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Ghost Hunters 6.11: "Haunted Hotel"

"Ghost Hunters" returns after taking a break for a disastrous run of "Ghost Hunters Academy" and a frustrating run of "Ghost Hunters International". The GHA episodes were particularly bad in terms of how they reflected on TAPS and the flagship of the franchise. Many of the technical shortcomings of the team were laid bare on GHA, even more so than usual, and it made Jason, Steve, and Tango look hypocritical in many instances.

The changes in the lineup on "Ghost Hunters International" only served to remind me (and many other fans and critics) of the questionable aspects of the franchise, particularly the attitude of Pilgrim Films towards the team members who don't enjoy a producer's credit. As always, part of the criticism of TAPS and the various members of the extended GH franchise family is the fact that they choose, year after year, to agree to the contract terms that they acknowledge are often disingenuous towards the cast, clients, and public.

As a result, I wasn't looking forward to the return of "Ghost Hunters" all that much. I already mentioned, during the spring run of episodes, that I was experiencing a bit of franchise fatigue. Part of that was my involvement in the field, and how often I've found myself (and my colleagues) dealing with the problems and challenges created by the popularity of these shows. It's hard enough to live up to unrealistic expectations, but it's even more annoying when you also have to "deprogram" clients who have bought into the bad science and specious conclusions rife in the paranormal investigation genre.

So I was a bit surprised when I got to the end of the episode and discovered that I was actually left with a fairly positive impression. Other than one glaring instance, I couldn't really complain. I was quite entertained. I thought the reactions and actions were all understandable under the circumstances.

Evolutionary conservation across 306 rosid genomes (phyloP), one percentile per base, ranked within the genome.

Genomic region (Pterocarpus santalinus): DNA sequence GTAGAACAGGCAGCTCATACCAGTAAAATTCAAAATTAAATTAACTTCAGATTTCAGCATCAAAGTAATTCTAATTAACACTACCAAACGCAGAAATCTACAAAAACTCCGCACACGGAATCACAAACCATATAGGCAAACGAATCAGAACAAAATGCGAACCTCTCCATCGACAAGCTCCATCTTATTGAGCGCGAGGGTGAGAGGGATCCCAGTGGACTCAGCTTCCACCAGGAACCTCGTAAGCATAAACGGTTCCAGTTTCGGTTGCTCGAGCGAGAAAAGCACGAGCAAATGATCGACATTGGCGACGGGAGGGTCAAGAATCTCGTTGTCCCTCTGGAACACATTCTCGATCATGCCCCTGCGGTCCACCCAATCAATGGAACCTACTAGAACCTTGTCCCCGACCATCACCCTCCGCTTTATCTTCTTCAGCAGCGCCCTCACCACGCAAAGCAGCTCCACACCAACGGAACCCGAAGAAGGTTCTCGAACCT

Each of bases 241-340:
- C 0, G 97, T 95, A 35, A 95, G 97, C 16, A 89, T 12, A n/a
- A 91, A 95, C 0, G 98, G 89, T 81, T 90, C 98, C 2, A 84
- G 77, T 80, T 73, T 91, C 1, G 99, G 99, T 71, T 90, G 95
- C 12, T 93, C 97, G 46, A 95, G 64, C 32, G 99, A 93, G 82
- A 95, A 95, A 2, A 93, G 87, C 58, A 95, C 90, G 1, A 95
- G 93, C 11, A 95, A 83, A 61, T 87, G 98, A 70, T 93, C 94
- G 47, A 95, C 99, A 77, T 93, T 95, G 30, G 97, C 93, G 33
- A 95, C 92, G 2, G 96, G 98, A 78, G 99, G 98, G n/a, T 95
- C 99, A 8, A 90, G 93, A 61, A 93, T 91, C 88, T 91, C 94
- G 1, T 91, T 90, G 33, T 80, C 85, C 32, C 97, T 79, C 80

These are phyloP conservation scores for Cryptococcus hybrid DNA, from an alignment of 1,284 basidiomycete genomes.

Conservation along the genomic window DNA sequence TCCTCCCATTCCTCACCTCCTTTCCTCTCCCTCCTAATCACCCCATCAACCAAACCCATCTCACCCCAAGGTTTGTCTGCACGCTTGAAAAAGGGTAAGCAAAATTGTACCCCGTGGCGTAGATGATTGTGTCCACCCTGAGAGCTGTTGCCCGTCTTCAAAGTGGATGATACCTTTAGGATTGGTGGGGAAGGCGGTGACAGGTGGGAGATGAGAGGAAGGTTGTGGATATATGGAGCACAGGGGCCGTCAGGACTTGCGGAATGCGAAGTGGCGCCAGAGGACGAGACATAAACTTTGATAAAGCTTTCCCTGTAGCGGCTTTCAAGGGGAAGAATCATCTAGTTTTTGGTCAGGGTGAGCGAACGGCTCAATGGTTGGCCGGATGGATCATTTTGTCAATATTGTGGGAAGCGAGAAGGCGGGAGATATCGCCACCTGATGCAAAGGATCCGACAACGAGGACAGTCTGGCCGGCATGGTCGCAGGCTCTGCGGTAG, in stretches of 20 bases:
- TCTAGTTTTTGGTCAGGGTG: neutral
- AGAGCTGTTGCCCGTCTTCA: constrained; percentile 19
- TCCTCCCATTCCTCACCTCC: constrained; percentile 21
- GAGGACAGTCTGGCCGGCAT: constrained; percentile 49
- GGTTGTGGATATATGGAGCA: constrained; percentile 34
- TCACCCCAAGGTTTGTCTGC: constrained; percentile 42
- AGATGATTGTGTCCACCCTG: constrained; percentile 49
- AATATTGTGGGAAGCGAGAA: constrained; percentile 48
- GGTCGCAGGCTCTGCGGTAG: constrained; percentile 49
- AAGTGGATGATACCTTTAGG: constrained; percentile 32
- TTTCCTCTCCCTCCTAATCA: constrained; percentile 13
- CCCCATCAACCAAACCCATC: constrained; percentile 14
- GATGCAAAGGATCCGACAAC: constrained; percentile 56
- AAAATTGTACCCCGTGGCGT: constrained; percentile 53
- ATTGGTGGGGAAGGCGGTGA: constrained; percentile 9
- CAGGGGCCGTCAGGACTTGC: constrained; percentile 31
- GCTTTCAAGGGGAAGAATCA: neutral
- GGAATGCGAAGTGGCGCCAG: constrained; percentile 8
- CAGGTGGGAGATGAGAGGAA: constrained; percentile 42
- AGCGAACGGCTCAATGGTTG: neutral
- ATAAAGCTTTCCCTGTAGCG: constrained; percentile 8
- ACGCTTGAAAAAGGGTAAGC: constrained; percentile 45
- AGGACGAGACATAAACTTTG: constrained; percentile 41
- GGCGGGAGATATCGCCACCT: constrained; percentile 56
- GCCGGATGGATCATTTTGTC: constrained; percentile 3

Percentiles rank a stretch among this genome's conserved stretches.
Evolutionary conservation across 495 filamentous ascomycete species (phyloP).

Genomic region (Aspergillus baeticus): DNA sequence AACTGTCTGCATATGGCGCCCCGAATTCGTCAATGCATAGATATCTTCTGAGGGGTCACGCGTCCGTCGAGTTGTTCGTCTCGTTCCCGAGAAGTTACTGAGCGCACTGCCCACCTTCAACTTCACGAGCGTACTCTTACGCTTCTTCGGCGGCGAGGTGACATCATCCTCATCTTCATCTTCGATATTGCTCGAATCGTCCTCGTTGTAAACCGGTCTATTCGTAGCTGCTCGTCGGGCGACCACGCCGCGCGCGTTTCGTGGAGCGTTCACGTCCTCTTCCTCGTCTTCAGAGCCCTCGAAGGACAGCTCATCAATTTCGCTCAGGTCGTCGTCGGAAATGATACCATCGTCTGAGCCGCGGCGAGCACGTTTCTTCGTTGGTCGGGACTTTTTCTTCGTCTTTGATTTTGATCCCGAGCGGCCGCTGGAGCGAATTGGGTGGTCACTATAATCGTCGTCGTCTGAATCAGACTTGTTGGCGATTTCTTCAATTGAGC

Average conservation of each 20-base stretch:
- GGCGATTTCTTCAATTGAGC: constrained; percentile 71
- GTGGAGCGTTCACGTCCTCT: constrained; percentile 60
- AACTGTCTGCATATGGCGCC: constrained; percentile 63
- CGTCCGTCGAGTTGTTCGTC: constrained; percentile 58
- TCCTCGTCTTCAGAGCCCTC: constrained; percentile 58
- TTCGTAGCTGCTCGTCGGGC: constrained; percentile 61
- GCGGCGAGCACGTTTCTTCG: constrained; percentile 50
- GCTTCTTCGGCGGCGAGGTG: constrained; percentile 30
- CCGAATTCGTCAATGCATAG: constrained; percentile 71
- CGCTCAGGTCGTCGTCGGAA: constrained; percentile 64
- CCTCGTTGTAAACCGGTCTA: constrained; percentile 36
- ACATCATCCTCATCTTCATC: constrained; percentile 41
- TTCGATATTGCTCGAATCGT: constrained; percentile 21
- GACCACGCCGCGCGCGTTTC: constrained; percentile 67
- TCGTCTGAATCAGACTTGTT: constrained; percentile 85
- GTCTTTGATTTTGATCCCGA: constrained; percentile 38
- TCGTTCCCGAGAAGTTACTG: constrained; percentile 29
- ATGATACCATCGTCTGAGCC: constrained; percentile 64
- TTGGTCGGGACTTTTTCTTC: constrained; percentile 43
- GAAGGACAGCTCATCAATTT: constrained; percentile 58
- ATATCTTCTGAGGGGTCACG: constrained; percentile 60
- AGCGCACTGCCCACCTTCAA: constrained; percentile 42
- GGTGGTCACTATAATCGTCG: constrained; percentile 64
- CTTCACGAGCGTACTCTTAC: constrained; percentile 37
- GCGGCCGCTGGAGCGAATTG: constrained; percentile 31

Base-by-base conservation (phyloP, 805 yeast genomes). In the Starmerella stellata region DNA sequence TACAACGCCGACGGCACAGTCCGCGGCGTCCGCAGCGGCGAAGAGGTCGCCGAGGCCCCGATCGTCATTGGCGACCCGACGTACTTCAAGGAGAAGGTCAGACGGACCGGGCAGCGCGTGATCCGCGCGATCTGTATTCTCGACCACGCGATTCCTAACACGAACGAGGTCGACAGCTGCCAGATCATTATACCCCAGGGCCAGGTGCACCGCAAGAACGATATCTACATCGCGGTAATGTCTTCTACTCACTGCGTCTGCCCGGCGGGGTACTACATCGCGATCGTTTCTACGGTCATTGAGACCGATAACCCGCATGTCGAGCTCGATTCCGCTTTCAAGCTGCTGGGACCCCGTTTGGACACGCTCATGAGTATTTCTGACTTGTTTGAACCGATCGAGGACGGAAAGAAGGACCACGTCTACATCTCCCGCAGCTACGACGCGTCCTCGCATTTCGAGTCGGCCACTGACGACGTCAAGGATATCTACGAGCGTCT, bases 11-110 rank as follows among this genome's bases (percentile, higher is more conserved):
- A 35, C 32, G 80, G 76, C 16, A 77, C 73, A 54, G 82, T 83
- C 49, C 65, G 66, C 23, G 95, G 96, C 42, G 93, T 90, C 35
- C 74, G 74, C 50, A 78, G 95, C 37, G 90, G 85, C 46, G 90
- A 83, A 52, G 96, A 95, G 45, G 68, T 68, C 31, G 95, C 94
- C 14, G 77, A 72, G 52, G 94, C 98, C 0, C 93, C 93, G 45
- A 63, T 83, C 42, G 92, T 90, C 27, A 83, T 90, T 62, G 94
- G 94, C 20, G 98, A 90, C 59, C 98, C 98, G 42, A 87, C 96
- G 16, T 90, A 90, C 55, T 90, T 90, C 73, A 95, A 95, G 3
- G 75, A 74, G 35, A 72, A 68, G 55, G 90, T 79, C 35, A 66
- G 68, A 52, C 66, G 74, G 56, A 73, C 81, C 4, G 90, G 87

I will acknowledge, for the more skeptical readers out there, that the vast majority of the "evidence" was based on personal experiences, and therefore should have been dismissed. There were a couple of interesting audio examples that go a step beyond that, of course, but it was all very subjective. The caveat I want to put on that is the synchronicity between the reported activity and what the TAPS team experienced. The case may have fallen well short of physical or tangible evidence, but in terms of validating the client's stories, it worked.

This was partly facilitated by the fact that the activity was more specific than the typical public/historical location. Efforts could be focused on investigating specific, detailed claims. And that list was relatively short, so the teams could spend more time in key locations, rather than waste time casting a wide net. Just from my own experience, I can attest to how that helps the logistical and tactical elements of an investigation of a large site.

(One could argue that the apparent validation of the client's claims had more to do with good research and scripting. However, as I have said before, I believe that the majority of the team members are sincerely trying to investigate. Even Jason and Grant, despite some obvious attempts to play up mundane events as paranormal in origin, are still going through the motions. So for now, I will continue to grant the selective benefit of the doubt.)